Food Co-ops: Sprouting Up
Food co-ops sprouting up
Tucker Smith, an employee of Basin Electric Power Cooperative, is also a BisMan Community Food Co-op member-owner.
BY ANN BAILEY
Prairie Roots Food Co-op in Fargo and BisMan Community Food Co-op in Bismarck hope to open the doors of their stores in 2015. Fargo and Bismarck residents who believe in the cooperative business model and want to eat locally grown, natural foods have organized food cooperatives, and investors have purchased shares in them.
Recent picnic hosted by Prairie Roots Food Co-op.
BISMAN COMMUNITY FOOD CO-OP
Heidi Demars, BisMan Community Food Co-op’s outreach coordinator, is one of the co-op’s founders. She had been a member of Amazing Grains Food Co-op in Grand Forks for several years and worked at a community-supported agriculture farm in Crookston, Minn. She understood the connection between food and the farmers who grow it. Demars also appreciated that buying food at Amazing Grains helped her children understand where food is produced.
When she and her husband were packing boxes for their family’s move from Grand Forks to Bismarck in 2011, Demars told her husband that if Bismarck didn’t have a food co-op, they should form one.
When she learned that her new home did not have a food co-op, she was true to her word and set out to organize one. The initial meeting of Bismarck area residents interested in starting a food co-op was held at a truck stop in Bismarck two-and-a-half years ago.
Since then, the BisMan Community Food Co-op has created a vision statement and conducted a feasibility study. It is now seeking members to commit $200 to a founding membership. Members who commit to a founding share agree to be core members who help
build the business plan and launch the co-op, according to the BisMan Community Food Co-op website. The co-op anticipates selling 1,000 shares at $200 each. The co-op has 630 invested members thus far.
The co-op anticipates start-up costs will be from
$1.2 million to $1.6 million, according to its website. Besides selling shares, the co-op also plans to sell
up to $500,000 of preferred stock to members or non-members and to accept subordinated loans from cooperative members. The remaining money will be secured through a commercial loan which the co-op expects to be from $300,000 to $600,000, depending on the amount of community investment made through membership shares, preferred stock and member loans.
BisMan Community Food Co-op is looking at Amazing Grains and other cooperatives across the United Sates as models. While the food co-op will sell natural foods and as much locally grown food as possible, it also will sell other items.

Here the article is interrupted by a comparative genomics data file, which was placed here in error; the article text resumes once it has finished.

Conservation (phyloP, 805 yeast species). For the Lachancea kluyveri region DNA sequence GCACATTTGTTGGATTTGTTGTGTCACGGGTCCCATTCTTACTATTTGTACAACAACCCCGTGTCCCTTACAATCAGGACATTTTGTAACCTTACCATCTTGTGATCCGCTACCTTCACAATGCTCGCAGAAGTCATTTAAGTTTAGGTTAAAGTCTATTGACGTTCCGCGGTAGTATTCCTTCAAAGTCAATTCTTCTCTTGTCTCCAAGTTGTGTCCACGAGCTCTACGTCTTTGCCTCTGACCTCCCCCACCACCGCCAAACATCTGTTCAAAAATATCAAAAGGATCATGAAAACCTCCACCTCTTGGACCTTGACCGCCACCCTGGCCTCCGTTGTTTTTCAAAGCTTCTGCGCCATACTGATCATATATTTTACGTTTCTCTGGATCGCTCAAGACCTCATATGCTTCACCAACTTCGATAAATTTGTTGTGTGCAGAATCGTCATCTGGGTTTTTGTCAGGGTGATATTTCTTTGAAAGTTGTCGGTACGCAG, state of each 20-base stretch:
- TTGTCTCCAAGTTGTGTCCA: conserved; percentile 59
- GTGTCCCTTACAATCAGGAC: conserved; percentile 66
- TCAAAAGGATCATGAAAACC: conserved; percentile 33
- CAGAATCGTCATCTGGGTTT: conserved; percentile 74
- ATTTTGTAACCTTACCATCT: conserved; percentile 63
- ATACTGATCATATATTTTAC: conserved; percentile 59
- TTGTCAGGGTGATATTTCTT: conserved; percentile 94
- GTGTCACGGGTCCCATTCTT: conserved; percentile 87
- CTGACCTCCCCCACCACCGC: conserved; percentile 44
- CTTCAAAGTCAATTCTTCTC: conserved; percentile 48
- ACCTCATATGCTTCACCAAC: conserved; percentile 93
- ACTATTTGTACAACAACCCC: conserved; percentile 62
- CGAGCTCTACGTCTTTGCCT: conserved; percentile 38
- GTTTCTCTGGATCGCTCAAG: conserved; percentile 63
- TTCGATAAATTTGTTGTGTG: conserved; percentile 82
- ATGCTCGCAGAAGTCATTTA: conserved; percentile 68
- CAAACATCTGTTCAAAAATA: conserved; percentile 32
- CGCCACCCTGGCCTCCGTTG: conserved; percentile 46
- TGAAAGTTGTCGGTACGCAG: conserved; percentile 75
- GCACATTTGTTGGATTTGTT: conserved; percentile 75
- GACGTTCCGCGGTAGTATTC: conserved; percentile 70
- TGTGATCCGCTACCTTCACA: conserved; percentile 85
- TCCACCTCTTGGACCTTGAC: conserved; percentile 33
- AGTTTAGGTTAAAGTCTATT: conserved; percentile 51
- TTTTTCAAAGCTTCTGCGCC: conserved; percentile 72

“It’s going to be a full-sale grocery store; meats, natural household cleaning products, not just produce,” Demars said.
The cooperative’s board is evaluating sites for the store, has been talking to local farmers about being food providers, and is working on a job description for the position of general manager. Their goal is to be open by summer 2015.
PRAIRIE ROOTS FOOD CO-OP
In Fargo, Prairie Roots Food Co-op also hopes to open for business in 2015.
“Our goal is to open a retail food co-op in the Red River Valley that will be a one-stop shop for all your natural, organic and local food and product needs,” according to the Prairie Roots Food Co-op website. Because Prairie Roots is structured as a cooperative, “it’s a grocery store by the people, for the people,” the website states.
Organizers of the Fargo food cooperative ﬁ rst met in 2010, and then obtained a grant to do a feasibility study. “The results of that were very favorable,” said Kaye Kirsch, Prairie Roots Food Co-op membership and marketing consultant.
In 2011, the cooperative formed a board of directors. As of July 2014, the cooperative had more than 700 members, with a goal to have 1,000 by the time the store opens in 2015.
Cass County Electric Cooperative is a supporter of Prairie Roots Food Co-op, said Scott Handy, Cass County Electric CEO. First, as a cooperative, the electric co-op supports other co-ops’ efforts.
Meanwhile, Prairie Roots ﬁ lls a void because Fargo does not have a food co-op, Handy said.
“It seemed like a missed opportunity,” he said A number of Cass County Electric Cooperative’s members would be producers for the food co-op, Handy added.
In early July, Prairie Roots Food Co-op kicked off a member loan campaign, with a goal to raise $400,000 in the campaign which ran through September. Prairie Roots’ site selection committee is searching for a site for the store. The cooperative believes it is important for the site to be centrally located, Kirsch said. The co-op plans to buy as much food as possible from local farmers. It already is doing that on a small scale, Kirsch noted.
For more information, go to: praire-roots. coop; bismanfoodcoop.com.